Tag Archives: cash

Is there prize money given with olympic medals?

There’s no pay from the IOC (International Olympic Committee) when they win a medal. But many countries Olympic committees pay their athletes for winning medals. Among them, The U.S., Russia, Canada, China & Italy and many more countries.

$20K-$50K per gold medal is typical in bigger countries. The smaller countries actually tend to pay more, $50K-$100K, since a single gold is more important to their country. Some athletes receive cars, houses and promise of jobs when they retire.

 

Source: Yahoo! Answers

 

In the U.S., our athletes receive, from the U.S. Olympic Committee, $25,000 for gold, $15,000 for silver, and $10,000 for bronze.

Swimmers, receive even more thanks to an organization called USA Swimming, who chips in an additional $75,000 for gold, as has been highly publicized for Missy Franklin.

 

 

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How Linkedin gets 20x more money per user than Facebook

Forbes has LinkedIn CEO Jeff Weiner on the cover—but the professional social network’s business model is the real hero of the story.

Here are some of the amazing statistics Forbes’ George Anders reports:

  • LinkedIn users spend an average of 18 minutes a month on the site. Facebook users spend 6.4 hours a month.
  • But LinkedIn gets $1.30 in revenue for every hour those users spend on site. Facebook: 6.2 cents.
  • Anders describes LinkedIn’s most expensive product offering, LinkedIn Recruiter, as a “Bloomberg terminal” for talent scouts. It costs up to $8,200 a year per “seat,” or user license.
  • Adobe, a big LinkedIn customer, has 70 seats. At list prices, that’s about half a million in revenue a year from a single client.
  • LinkedIn’s top salespeople make as much as $400,000 a year selling Recruiter.
  • LinkedIn spends 33 percent of revenue on sales and marketing.
  • LinkedIn’s profits are expected to double this year to $70 million.

 

Via - How LinkedIn Gets TWENTY Times More Money Per User Than Facebook

 

**Note: Facebook’s profit in the last quarter was $205 million on revenue of $1.1 billion.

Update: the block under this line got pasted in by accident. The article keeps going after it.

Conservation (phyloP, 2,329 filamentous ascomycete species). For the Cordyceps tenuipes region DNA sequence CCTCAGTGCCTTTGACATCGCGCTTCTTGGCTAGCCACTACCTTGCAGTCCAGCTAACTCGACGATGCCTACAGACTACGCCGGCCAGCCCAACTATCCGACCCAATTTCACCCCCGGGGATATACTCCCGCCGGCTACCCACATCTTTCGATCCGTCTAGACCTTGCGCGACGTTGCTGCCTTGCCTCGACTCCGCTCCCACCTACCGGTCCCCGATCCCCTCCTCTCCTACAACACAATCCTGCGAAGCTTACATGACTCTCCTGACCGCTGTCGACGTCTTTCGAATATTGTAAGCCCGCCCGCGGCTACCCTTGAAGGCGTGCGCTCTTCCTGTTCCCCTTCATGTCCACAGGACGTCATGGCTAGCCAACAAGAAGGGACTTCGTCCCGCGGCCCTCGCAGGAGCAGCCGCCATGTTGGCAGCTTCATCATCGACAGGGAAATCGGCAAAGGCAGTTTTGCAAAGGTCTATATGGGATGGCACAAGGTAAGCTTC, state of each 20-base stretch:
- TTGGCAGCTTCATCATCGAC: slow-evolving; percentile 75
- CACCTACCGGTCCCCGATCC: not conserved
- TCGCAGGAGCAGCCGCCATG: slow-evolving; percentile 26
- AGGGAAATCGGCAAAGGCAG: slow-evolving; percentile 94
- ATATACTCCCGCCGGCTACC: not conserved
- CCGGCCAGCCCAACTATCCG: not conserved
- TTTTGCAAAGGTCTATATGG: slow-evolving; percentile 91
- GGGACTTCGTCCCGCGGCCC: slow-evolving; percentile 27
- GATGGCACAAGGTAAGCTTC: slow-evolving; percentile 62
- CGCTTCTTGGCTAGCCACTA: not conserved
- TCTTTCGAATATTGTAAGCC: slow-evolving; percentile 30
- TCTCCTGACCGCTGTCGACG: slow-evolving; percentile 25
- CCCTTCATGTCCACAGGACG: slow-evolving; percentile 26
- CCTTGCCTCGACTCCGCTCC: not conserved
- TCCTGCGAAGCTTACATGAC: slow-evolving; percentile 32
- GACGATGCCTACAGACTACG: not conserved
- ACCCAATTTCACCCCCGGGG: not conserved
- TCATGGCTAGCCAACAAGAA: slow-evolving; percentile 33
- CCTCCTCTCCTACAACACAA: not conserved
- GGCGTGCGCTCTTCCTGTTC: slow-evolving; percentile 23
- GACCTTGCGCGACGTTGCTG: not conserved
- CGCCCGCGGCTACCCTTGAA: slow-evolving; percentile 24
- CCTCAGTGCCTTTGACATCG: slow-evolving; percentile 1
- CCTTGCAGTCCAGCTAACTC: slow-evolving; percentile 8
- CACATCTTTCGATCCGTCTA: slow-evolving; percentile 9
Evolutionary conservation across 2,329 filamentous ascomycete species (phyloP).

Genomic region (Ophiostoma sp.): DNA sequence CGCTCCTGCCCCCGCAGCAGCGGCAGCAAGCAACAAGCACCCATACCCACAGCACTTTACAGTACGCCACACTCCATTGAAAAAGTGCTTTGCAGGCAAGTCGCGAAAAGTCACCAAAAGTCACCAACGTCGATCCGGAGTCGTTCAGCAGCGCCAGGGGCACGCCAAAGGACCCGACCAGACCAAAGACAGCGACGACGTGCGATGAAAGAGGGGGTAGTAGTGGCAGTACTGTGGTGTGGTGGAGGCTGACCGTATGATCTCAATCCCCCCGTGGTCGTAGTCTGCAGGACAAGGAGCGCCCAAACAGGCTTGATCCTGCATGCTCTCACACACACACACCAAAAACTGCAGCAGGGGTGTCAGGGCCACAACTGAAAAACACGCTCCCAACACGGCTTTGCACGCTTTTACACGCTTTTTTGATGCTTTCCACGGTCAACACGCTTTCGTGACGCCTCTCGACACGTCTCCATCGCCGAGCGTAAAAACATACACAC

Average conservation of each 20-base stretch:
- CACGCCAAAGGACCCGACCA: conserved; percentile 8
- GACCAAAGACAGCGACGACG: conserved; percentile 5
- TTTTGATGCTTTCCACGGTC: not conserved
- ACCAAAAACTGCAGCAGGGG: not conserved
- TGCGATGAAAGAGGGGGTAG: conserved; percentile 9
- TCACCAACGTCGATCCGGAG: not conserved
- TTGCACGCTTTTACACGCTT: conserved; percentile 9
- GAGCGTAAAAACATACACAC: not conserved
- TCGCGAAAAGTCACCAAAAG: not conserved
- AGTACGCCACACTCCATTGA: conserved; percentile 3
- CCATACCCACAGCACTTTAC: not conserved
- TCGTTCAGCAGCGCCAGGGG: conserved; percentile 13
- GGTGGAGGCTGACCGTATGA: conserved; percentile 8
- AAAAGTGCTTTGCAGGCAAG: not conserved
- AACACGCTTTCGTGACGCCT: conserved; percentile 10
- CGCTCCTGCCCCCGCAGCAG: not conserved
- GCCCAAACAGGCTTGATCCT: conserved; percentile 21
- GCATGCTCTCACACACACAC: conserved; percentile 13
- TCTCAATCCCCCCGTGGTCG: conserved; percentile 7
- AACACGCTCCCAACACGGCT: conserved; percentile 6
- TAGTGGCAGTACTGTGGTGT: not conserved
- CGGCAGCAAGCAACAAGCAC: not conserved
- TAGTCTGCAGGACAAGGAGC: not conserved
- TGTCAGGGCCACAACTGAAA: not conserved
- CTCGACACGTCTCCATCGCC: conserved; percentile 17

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A different kind gold rush – scientists pay for meteorites, $1,000 a gram

In the Gold Rush town of Rescue, Brenda Salveson, a wife and mother of two, read a local news article about the meteorites. The area scattered with them, about three miles wide and 10 miles long, included Henningsen Lotus Park, where she walks her dog every morning. She noted what to look for: a rock that seemed out of place — different from anything around it. It would be dark and delicate.

On Wednesday, near the end of her stroll with Sheldon her dog, Salveson picked up a rock the size of a spool of thread that seemed to match the description.

She walked over to a group with metal detectors.

“I opened my hand and they all let out a collective gasp,” she said.

The geologists, as they turned out to be, wrapped the 17-gram stone in foil and told Salveson to get it into a bank vault.

A few minutes before, a firefighter had stopped to search at the park on his way to work and found a 2-gram meteorite in less than 20 minutes. A dealer paid him $2,000 on the spot.

- Meteorite hunters strike pay dirt

 

// Photo – Navicore

Talk is cheap…so make a Long Bet (for charity) to prove your prediction

Pronouncements about the future come easy. Even when made with an air of authority, they’re usually just cheap talk, rarely revisited. Only the tiny fraction that have proven correct tend to be remembered, when their authors want to take credit.

But what if there were some cash at stake?